Tuesday, 6 March 2012

Review: Every Time I Die - Ex Lives

 You can make your own thoughts on this but along with a few other groups, Buffalo's Every Time I Die have the devastating sound that in this modern era of rock and metal is most representative of the living, breathing face of hardcore. They've proven themselves to be a band with a raw, harsh and brutal performance of wicked punk rushes,and also a band that is unafraid to carry a sense of humour around with them while still preaching a serious message within their music. Truly, the spirit of hardcore dwells within them.
 And one thing that hardcore music is all about is pushing boundaries and on their sixth release Ex Lives, the most personal piece of work from the group that does just that. Reading recent interviews with frontman Keith Buckley reveals a sense of fear and worry from the thirty-two year old vocalist regarding the fact that he is getting older, now that he's entered his thirties. And so, it's this fear of ageing and desire from the band to recapture their youth by recording this album in a style similar to 2003's juggernaut Hot Damn! by recording songs in one take and not allowing any kind of technical mastering get in the way. As well as recapturing their youth, this style was also adopted to show that the group could still play in a style that is truly representative of hardcore youth when at an age when many would consider staring a family and moving to the suburbs and grow to hate everyone around them, or something.
 And so, this desire from ETID to prove they still have fire in their bellies is pulled off with immense ease and astonishment as the album proves itself an intense rush of hardcore punk at it's most brutal and most aggressive. Listeners will be pleased to find the quintet playing in a way as in-your-face as possible as the unrelenting riffs of Jordan Buckley and Andrew Williams are played with buzzsaw-like speed and distorted frenzy in a style that sees them get completely in your face with fists and claws attached. Tracks like Holy Book of Dilemma and I Suck (Blood) also reveals the extent of their skill as they fill the songs with variation in time-switch signatures and play melodies with extreme complexity.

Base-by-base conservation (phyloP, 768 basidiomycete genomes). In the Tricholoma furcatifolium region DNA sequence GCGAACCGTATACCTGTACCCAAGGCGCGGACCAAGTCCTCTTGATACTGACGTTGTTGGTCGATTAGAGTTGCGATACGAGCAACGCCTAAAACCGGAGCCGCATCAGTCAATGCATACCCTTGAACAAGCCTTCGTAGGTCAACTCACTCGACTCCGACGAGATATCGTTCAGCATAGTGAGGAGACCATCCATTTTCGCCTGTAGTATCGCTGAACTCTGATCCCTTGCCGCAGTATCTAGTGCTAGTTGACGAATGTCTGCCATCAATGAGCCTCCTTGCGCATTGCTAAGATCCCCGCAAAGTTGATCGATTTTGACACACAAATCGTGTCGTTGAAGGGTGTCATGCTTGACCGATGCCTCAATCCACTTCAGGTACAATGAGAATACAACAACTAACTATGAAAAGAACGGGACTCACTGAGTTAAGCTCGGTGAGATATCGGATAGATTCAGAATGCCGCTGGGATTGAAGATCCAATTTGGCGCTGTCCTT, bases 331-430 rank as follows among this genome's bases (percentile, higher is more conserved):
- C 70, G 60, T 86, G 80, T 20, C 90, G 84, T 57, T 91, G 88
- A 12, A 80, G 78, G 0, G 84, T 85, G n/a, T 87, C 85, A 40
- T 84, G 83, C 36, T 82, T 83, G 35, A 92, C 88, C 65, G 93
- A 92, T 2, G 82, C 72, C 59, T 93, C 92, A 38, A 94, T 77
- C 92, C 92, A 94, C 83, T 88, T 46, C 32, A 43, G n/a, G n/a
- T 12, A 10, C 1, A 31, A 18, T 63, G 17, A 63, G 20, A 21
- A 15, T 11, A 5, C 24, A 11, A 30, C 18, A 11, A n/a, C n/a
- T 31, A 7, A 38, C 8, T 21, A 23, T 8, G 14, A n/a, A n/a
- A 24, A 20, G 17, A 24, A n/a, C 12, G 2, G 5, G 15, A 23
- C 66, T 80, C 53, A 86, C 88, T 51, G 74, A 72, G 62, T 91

Of course, there's always room for some sense of class in hardcore and the lyrical mastery of Keith Buckley nails this on the head throughout Ex Lives. This album sees his attention focused more on talking of things in a manner that is bleak and hopeless, as religion is constantly targeted ("Thanks Lord, but I don't need any more poor advice") as well as the decision between being out on thee road suffering or being stuck at home with a family, suffering ("I'm bored as hell in Sodom and Eden is just another dry country") as well as many other topics that come with turning thirty, regarding booze, conforming to be part of society and problems with women. And when these messages are delivered with his rough scorching screams the realism and harsh nature of these lyrics are only heightened.
 So, while the ultimate attitude left when listening to the album is one of insecurity and fear of ageing, it's clear that Ex Lives is a hardcore victory, showing your never too old to simply lose it. Every Time I Die pack a serious punch across these tracks to all listening, with a performance more viscous, more intimidating and more biting than ever. In the world of modern hardcore, Every Time I Die have always been purest, but this takes things to a new level. Ex Lives is hardcore at it's most raw, earthly and real sounding.

Every Time I Die's Ex Lives is out now via Epitaph. The band will perform at the Slam Dunk Festival at the Leeds University Union and University of Hertfordshire Forum from 26th-27th May.

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